9. Hagens Berman Sobol Shapiro: Judge Orders Double Damages, Issues Stinging Rebuke in Average Wholesale Price Case
10. AstraZeneca Response to November 2, 2007 Ruling In Re: Pharmaceutical Industry Average Wholesale Price Litigation, MDL No. 1456, U.S. District Court, District of Massachusetts
11. American Association for Homecare Disputes Validity of Internet Power Wheelchair Prices as Basis for Reimbursement of Services in Medicare
Post Your Comments:
Related Image:
Price Plays Part in Perceived Power of Medication
(Date:11/25/2015)... Rouge, LA (PRWEB) , ... November 25, 2015 , ... ... in the United States District Court of Connecticut on behalf of a home health ... behalf of all current or former home health care workers employed by Humana, Inc., ...
(Date:11/25/2015)... ... 2015 , ... Dental professionals who would like to become more proficient on ... Dr. Mark Iacobelli’s Advanced Implant Mentoring (AIM) CE course. Courses will be held on ... co-founders of Advanced Implant Mentoring (AIM), Dr. Iacobelli and Dr. D’Orazio are proud to ...
(Date:11/25/2015)... ... 2015 , ... On November 23rd 2015 Cozy Products, a division ... business. Cozy Products explains what this means for business moving forward. , The Tri ... Products business model: to sell personal heaters that reduce energy consumption, are economical and ...
(Date:11/25/2015)... Evanston, IL (PRWEB) , ... November 25, 2015 ... ... homage to six decades of music, friendships, and learning in its 65th Anniversary ... be held Dec. 5-6. , For 65 years, Brillianteen has been ...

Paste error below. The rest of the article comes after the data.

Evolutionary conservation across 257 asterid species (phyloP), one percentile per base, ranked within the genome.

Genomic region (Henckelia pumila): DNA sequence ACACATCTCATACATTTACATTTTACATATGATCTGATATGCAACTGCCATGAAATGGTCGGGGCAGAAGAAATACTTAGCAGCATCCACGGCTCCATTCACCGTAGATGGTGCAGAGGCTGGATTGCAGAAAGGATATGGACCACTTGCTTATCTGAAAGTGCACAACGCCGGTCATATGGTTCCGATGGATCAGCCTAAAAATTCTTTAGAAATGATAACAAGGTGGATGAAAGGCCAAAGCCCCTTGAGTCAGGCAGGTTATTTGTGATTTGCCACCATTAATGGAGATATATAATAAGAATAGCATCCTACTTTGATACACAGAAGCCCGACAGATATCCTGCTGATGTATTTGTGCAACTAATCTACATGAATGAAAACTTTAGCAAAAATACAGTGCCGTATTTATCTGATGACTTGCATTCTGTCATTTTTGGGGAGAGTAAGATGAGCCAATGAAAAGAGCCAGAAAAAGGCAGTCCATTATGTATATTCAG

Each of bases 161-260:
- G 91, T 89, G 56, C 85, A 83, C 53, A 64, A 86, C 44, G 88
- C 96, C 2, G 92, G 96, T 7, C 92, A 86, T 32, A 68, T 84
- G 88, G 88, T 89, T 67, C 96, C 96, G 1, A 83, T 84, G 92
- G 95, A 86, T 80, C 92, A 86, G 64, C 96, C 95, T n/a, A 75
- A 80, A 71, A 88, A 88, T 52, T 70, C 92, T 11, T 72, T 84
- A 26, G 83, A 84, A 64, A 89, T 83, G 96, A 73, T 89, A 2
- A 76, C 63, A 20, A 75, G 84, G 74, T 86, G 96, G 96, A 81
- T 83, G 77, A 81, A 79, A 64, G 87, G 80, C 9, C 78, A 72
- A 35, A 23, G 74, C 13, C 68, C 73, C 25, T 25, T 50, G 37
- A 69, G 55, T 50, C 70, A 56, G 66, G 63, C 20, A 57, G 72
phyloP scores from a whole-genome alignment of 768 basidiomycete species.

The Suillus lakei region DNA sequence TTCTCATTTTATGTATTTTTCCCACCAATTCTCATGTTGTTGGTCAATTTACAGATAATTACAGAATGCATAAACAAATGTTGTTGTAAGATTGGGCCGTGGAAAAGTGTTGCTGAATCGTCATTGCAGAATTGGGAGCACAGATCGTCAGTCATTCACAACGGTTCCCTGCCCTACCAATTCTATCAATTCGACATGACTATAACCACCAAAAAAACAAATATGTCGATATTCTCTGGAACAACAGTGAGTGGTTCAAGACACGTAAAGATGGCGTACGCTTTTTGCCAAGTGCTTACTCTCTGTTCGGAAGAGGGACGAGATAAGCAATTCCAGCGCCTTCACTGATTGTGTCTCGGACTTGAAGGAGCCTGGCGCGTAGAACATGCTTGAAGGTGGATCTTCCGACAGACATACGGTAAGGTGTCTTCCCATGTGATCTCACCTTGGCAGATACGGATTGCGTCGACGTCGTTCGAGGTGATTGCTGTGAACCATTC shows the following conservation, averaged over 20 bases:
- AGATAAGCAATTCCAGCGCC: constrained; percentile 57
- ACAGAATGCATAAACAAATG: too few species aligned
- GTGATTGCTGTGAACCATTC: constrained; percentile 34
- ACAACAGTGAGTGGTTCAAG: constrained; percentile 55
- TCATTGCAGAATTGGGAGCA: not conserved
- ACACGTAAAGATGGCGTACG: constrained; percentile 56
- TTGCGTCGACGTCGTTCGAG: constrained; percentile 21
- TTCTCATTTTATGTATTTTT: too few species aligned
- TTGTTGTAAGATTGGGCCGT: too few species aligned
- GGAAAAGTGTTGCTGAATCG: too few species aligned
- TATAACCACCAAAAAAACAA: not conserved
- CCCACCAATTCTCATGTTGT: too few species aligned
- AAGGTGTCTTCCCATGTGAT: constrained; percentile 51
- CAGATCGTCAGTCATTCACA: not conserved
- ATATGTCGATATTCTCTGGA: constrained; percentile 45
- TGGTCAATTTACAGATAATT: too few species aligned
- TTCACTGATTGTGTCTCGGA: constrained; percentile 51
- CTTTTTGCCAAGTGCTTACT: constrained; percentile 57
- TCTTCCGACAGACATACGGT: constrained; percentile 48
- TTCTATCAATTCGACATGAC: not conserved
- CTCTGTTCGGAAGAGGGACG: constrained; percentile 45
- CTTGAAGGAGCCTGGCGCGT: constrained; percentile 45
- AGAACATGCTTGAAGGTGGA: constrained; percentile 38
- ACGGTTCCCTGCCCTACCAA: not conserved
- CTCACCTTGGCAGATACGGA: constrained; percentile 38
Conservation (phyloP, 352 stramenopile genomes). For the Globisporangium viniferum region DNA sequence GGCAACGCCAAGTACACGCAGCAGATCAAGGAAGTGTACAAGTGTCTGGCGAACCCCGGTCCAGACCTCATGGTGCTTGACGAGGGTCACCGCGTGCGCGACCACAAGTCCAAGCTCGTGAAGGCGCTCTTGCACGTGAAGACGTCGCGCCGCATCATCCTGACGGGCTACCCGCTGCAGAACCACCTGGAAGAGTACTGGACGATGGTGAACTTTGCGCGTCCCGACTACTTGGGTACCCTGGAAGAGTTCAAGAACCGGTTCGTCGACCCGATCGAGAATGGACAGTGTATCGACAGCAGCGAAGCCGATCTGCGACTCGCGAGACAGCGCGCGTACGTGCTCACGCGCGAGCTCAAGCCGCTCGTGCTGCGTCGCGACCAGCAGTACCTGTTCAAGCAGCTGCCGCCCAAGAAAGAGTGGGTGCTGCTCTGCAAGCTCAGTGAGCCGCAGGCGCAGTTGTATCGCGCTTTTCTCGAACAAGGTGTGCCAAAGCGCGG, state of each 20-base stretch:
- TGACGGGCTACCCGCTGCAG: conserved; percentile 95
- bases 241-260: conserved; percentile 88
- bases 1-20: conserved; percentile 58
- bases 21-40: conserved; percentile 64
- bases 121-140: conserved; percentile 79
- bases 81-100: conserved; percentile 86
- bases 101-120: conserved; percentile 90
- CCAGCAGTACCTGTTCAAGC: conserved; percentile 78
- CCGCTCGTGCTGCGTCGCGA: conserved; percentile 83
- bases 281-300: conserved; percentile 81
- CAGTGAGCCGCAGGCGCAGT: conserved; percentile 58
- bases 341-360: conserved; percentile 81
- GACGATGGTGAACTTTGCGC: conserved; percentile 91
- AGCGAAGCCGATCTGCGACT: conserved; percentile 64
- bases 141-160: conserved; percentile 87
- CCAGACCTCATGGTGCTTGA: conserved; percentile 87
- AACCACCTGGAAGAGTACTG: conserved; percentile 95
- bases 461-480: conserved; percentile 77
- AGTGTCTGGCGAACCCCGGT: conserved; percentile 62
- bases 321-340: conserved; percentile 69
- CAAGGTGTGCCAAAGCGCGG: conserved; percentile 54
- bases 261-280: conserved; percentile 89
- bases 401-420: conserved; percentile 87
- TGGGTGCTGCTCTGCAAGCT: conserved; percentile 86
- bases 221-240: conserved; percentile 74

(Date:11/25/2015)... Missouri (PRWEB) , ... November 25, 2015 , ... ... HEAL, will provide scholarships for people struggling with eating disorders as a result ... from the second annual event, held at Fox Run Golf Club in Eureka, ...
Breaking Medicine News(10 mins):
(Date:11/26/2015)... --> --> Juntendo University ... contrast weighting of MRI for patients with Multiple Sclerosis ... agreement with SyntheticMR in order to use SyMRI in clinical ... to generate multiple contrast images from a single scan and ... making it possible to both fine tune images and recreate ...
(Date:11/26/2015)... DUBLIN , November 26, 2015 /PRNewswire/ ... the addition of the "2016 Future ... Drugs of Abuse Testing Market: Supplier Shares, ... report to their offering. --> ... of the "2016 Future Horizons and ...
(Date:11/26/2015)... Nov. 26, 2015 Research and Markets ( ... "Advanced Wound Care Market by Type (Dressings, Therapy Devices, ... (In-Patient Facility, Out-Patient Facility), and Geography - Global Forecast ... --> --> The purpose ... and forecast of the global advanced wound care market. ...
Breaking Medicine Technology: